MY GRANDPARENTS would have been married 75 years this past Tuesday. They became the sort of couple that comes with hyphens, "Mike-and-Mamie," always together, and even biology conspired to make them bookends to each other's lives.
Pop-Pop was born on Nov. 7, Mom-Mom on Nov. 8. He died on Dec. 11, she on Dec. 12. Actually, she died the moment he took his last breath from emphysema in 1968, but lingered on another decade and a half because we, her children and grandchildren, begged her to.
No matchmaker could have conjured a better connection, and when I read today about the intricate questionnaires provided for eHarmony customers, I have to laugh - compatibility can't be gleaned from mouse clicks and cropped photos. My grandparents never took moonlight walks on romantic beaches, even though they did hold hands when strolling around the block. They didn't engage in the games that today's couples use to remain "excited."
They both had jobs, she in a factory and he with the Philadelphia sanitation division, and they had kids to take care of, and bills to pay, and parents living with them in an already-cramped West Philly home. They had the tragedies of stillbirths and early deaths; they dealt with poverty without ever letting their kids know they were poor; they went to church and sometimes to the occasional movie. Excitement wasn't even on the radar screen.
But love was.
What Mike-and-Mamie shared was what so many people of that generation shared, a commitment to living together regardless of the daily drudgery and disappointments. It was a promise to hope for the better but when the worse came, to remain. Today, the two people who make up a couple say they want to be with their "best friend," as if marriage is just a higher form of companionship. Many of us think that equality is the basis for a happy union in which men and women pull the same weight and contribute the exact same amount to the marital pot.
My grandparents knew it didn't work that way at all, that each of you had to be willing to give 100 percent and get back only a fraction of the investment. That wouldn't fly in today's egalitarian society in which "fairness" is king (or queen).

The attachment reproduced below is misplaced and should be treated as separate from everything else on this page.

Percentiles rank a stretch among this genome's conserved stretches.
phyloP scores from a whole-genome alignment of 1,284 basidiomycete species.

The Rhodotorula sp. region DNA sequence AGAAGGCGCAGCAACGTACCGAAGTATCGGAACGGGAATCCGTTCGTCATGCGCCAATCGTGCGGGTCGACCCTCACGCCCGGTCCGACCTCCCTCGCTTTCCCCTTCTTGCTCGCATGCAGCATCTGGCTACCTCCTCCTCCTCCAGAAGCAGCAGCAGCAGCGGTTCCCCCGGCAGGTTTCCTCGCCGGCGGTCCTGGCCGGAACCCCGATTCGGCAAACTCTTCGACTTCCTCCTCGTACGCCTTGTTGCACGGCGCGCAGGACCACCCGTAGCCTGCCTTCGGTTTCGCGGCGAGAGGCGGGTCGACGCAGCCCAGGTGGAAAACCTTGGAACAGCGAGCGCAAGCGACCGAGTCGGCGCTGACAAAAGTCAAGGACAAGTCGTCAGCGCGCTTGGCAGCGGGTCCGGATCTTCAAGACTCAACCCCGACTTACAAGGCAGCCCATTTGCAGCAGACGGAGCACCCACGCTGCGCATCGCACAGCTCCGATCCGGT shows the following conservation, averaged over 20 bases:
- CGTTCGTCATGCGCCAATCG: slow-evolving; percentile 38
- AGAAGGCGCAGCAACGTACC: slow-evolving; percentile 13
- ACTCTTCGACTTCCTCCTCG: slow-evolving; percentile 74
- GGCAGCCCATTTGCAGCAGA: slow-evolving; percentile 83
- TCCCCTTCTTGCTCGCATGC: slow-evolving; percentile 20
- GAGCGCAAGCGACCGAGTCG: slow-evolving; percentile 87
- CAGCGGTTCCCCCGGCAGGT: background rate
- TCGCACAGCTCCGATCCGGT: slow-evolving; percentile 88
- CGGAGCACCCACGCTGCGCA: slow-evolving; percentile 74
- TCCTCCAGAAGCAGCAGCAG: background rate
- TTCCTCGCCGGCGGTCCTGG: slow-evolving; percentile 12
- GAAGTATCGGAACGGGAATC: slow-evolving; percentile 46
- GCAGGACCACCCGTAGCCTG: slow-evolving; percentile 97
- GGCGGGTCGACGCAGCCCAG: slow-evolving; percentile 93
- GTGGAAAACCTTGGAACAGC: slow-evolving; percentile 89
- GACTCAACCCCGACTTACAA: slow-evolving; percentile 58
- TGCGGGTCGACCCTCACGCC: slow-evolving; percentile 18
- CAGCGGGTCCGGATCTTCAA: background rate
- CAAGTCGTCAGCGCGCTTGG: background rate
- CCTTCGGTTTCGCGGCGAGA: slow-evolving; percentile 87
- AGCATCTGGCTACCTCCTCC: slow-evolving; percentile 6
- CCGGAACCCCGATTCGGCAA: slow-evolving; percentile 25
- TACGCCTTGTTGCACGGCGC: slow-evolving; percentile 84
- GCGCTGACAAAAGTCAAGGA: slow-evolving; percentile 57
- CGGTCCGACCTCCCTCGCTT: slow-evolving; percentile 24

Which, after a bit of meandering, brings me to "marriage equality."
I've often written about my opposition to same-sex marriage, and the focus is usually on the legal aspects of the controversy. I think it's fairly clear that the Constitution doesn't require society to extend marriage "rights" to gays and lesbians, even though many people persist in misreading the equal-protection clause and cases like Loving v. Virginia.
If the LGBT community hangs its hopes on the Bill of Rights, it won't get very far because there is nothing in that document that mandates recognition of gay unions. It could possibly permit them; I'd go that far. But unless we play word games and start peeking behind those penumbras first pulled aside in Roe v. Wade, it's hard to imagine the Supreme Court declaring a right to gay marriage in 2013.
Where the LGBT community will be successful, and where it has started to focus its own attention, is in aiming to change the hearts and minds of well-meaning people.
Americans are generally kind and fair-minded. We look at a union like that of Mike-and-Mamie and wonder why two people who love each other shouldn't have the right to make that love public, recognized and even financially secure. LGBT activists capitalize on this warm-and-fuzzy desire to keep everyone happy by making us feel guilty for wanting to keep the most fundamental social unit the way it's been for thousands of years: one man, one woman.
Adultery existed, and chipped away at the strength of the unit. Evolving ideas of a woman's role in society did its part as well. Most importantly, an ever-increasing desire for instant gratification makes heterosexual marriage an endangered species.
And so those in the LGBT community argue that we heterosexuals have done a pretty bad job of honoring the marital promise and ask for their chance to, as some comics put it, be as unhappy as we are. But just because marriage has been worn down and made smaller than it used to be, and just because the Mike-and-Mamie unions are passing into the mists of memory, we shouldn't simply give up on the idea that marriage is more than just a public recognition of romance.
If that were indeed the case, we should open up the doors to bigamists and polygamists, who would take offense at the suggestion that their unions are any less valid than those of coupled gays and lesbians. And if incest is taboo because of biology, why do we not just legalize those sibling unions that agree not to reproduce?
The point is that people cannot be shamed into overturning a fundamental institution because other people stand in front of them saying "us too!" This demand for marriage as opposed to civil unions is the sign of a desire not to exalt marriage but to tear it down even more. The LGBT community wants us to say, finally, that marriage isn't all that special. It's just another rite . . . or "right" . . . of passage.
Tell that to Mike-and-Mamie.
Christine M. Flowers is a lawyer.